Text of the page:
During periods of prolonged drought, such as experienced through much of Australia in recent years, few sheep develop predisposing conditions for strike, there is little opportunity for flies to breed and fly numbers can drop to low levels. This is particularly so on properties with good strike preventative programs in place. When rainfall comes, although conditions are such that a fly wave might be expected, often few fly strikes occur. This is a reflection of the low fly numbers present and the low numbers of sheep with predisposing conditions for strike. However, depending on the nature of the rainfall event, some sheep may develop predisposing conditions and fly numbers start to build. If the rainfall is followed by a dry period there may be little opportunity for the next generation of flies to breed and fly numbers may again decrease.

With ongoing warm wet weather, or repeated rainfall cycles coinciding with the next generations of flies, classic fly wave conditions develop. Flies are able to go through repeated breeding cycles increasing in numbers with each cycle, the number of susceptible sheep increases and strike incidence rises. Once L. cuprina is abundant and there are many sheep with predisposing conditions in the mob, strikes can commence quickly following any rainfall event that is accompanied by suitable temperatures and wind speeds. Flystrike becomes an ongoing problem.


In most cases once fly strikes start or threaten, protecting the sheep will depend mainly on the application of insecticides. A number of strategies for timing chemical applications can be used:

Treatment before risk periods

Treatment at a set time each year is a possibility in areas where flystrike is a problem in most years. For example, in some areas growers know that strikes will commence in October to November in most years and they may carry out preventative treatment to protect sheep through the spring risk period. This is especially common with autumn shorn flocks where sheep will be carrying 6-12 month fleece through spring and summer. Sometimes only the most susceptible sheep, for example weaners, will be treated.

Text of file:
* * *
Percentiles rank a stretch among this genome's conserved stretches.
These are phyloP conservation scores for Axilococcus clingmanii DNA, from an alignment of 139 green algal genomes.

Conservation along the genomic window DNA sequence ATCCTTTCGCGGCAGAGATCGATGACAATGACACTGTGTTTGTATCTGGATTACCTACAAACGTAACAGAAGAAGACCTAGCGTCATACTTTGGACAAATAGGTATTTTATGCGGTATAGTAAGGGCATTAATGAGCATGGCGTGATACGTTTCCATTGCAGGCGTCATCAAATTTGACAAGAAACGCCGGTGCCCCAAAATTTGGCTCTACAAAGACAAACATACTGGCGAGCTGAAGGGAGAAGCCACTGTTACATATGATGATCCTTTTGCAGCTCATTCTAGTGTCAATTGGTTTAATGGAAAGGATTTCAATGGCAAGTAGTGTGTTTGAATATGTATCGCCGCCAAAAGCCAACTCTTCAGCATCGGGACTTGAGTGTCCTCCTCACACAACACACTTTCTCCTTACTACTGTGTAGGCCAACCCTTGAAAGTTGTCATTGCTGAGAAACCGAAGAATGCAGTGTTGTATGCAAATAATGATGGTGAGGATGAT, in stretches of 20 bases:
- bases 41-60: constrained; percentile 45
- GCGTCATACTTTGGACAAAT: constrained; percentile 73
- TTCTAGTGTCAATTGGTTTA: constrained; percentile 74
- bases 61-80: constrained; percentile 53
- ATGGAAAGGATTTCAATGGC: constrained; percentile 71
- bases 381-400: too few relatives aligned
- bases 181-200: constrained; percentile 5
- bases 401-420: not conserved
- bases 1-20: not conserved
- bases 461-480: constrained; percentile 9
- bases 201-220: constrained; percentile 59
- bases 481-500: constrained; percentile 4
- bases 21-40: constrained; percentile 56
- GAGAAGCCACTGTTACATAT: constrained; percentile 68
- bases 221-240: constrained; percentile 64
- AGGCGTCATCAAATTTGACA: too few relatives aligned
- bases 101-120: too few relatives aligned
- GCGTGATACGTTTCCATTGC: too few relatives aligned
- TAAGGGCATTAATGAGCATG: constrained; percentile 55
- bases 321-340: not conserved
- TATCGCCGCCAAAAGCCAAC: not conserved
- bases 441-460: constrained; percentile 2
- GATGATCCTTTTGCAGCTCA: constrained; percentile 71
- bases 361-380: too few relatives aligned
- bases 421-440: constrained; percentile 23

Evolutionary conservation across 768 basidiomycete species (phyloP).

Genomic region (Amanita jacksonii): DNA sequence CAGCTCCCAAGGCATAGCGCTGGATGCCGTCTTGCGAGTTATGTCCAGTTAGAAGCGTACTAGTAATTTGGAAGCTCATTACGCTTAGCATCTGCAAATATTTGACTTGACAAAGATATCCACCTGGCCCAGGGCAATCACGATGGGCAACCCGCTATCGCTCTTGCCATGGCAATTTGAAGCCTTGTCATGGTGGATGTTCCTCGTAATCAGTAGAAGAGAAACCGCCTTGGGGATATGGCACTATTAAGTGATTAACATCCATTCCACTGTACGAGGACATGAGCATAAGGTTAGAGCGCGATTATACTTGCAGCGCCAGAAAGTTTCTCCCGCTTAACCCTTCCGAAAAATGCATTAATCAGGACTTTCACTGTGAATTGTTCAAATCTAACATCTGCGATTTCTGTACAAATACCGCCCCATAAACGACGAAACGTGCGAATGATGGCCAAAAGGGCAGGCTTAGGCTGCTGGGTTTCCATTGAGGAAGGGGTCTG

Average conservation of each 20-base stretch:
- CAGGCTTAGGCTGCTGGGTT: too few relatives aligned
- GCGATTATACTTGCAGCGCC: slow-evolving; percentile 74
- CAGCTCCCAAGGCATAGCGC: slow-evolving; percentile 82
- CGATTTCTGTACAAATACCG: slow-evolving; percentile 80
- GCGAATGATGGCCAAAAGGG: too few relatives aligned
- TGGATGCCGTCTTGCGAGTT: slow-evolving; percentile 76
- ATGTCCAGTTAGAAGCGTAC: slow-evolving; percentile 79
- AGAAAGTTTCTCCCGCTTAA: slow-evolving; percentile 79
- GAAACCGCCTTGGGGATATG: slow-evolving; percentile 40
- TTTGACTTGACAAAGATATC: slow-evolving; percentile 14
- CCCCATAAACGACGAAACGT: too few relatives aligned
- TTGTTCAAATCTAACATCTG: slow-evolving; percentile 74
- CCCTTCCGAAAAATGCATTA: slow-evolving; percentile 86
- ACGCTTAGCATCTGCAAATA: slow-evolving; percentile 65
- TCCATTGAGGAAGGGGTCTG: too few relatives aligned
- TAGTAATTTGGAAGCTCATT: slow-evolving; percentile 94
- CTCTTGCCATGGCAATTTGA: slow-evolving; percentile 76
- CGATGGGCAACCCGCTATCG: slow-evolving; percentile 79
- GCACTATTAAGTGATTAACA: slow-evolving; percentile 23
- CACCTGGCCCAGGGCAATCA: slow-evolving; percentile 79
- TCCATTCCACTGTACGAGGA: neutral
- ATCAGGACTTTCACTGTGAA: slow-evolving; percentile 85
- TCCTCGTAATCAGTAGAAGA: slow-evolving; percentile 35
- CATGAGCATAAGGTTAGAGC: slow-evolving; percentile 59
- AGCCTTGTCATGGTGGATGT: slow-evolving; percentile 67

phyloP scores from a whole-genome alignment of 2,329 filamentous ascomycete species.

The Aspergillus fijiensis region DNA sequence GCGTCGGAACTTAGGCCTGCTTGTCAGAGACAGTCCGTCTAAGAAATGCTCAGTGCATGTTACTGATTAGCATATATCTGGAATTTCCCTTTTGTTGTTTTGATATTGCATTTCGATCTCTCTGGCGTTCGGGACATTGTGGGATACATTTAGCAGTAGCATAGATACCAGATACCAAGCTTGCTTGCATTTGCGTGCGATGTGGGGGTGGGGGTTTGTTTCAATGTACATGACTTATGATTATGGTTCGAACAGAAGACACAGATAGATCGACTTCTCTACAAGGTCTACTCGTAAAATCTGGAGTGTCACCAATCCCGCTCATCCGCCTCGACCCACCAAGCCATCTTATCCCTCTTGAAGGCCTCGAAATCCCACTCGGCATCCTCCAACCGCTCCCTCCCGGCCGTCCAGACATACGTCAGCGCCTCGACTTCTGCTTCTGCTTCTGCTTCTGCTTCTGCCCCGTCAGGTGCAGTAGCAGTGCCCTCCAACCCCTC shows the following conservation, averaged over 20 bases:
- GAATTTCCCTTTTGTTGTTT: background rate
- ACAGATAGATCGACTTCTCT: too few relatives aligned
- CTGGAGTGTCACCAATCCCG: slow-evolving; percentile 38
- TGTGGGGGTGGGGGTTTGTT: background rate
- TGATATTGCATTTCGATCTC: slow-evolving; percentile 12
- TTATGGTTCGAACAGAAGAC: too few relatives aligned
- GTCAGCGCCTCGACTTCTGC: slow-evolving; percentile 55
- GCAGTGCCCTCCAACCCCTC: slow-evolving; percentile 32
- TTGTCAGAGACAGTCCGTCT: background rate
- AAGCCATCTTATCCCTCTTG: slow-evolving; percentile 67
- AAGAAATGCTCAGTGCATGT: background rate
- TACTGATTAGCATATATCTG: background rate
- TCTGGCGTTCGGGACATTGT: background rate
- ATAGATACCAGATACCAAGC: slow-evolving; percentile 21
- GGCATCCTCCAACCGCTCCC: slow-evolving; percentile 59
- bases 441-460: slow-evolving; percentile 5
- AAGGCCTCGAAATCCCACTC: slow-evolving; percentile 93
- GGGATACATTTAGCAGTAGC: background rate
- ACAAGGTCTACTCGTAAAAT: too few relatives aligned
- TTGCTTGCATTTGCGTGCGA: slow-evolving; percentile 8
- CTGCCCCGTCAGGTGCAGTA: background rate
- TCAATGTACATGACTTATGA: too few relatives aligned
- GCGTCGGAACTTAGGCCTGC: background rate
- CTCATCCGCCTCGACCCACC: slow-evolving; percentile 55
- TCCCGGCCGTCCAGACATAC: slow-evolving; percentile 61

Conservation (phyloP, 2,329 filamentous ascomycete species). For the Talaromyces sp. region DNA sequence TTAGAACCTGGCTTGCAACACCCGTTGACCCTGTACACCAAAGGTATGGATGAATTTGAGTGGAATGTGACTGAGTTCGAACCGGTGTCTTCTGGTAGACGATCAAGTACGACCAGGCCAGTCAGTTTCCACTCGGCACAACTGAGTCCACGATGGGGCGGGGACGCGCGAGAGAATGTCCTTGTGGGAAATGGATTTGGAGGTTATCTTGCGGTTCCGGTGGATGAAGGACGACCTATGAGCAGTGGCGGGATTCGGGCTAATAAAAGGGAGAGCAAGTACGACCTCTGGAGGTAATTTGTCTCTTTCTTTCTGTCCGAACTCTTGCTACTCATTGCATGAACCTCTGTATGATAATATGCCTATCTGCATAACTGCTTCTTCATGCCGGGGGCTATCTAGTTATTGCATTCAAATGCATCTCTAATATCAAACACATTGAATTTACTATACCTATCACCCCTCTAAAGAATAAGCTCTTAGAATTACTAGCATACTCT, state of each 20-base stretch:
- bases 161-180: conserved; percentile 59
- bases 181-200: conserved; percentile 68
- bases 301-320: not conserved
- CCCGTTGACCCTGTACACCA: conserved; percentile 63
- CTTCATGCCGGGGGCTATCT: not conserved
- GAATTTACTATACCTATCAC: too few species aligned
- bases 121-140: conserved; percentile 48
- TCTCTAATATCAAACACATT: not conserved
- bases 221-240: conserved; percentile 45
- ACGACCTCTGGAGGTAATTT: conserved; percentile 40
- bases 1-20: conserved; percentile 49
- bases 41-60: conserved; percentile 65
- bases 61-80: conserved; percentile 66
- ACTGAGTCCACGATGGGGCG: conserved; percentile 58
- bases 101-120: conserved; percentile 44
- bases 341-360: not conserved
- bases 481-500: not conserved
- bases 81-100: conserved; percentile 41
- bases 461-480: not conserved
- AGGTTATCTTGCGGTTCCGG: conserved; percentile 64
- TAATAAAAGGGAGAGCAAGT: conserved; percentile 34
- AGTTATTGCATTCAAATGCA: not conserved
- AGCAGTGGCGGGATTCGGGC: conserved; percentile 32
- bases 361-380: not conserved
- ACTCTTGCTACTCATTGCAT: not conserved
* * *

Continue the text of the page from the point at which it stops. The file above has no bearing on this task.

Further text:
The FlyBoss Decision Support Tools can help choose an optimal treatment time to suit different areas and different management systems. Sheep may also be treated to protect sheep through periods when labour for flystrike monitoring and emergency treatments is not available, for example while the manager or farm workers are on holidays or when they are occupied with other farm tasks such as harvest.

A variation of this approach, previously noted, is to treat before fly emergence from over-wintering to remove breeding sites for early season build up in fly numbers (Anderson and McKenzie et al. 1990). This will be most effective when applied on an area-wide basis to minimise the effects of fly migration. LuciTraps° used in late winter- spring can be helpful with this timing by helping to build up a farm profile of dates of L. cuprina emergence from overwintering. This approach may be even more attractive as a strategy with the availability of dicyclanil (CLiK°) as a strike preventative. Dicyclanil can provide up to 24 weeks strike protection, which means that in addition to slowing early build up in L. cuprina numbers, protection is provided through much of the fly season. Further testing of this strategy is the subject of a research project currently underway in Victoria (Larsen et al. 2010)

Treatment when weather becomes suitable for strike

Sometimes in areas where strikes is frequently a problem or there are known to be susceptible sheep in the mob the option chosen is to treat once weather conditions become suitable for strikes. This approach can avoid early strikes, help to prevent unnecessary treatments and extends the period of protection by delaying treatment until a risk becomes apparent.

Treatment once strikes begin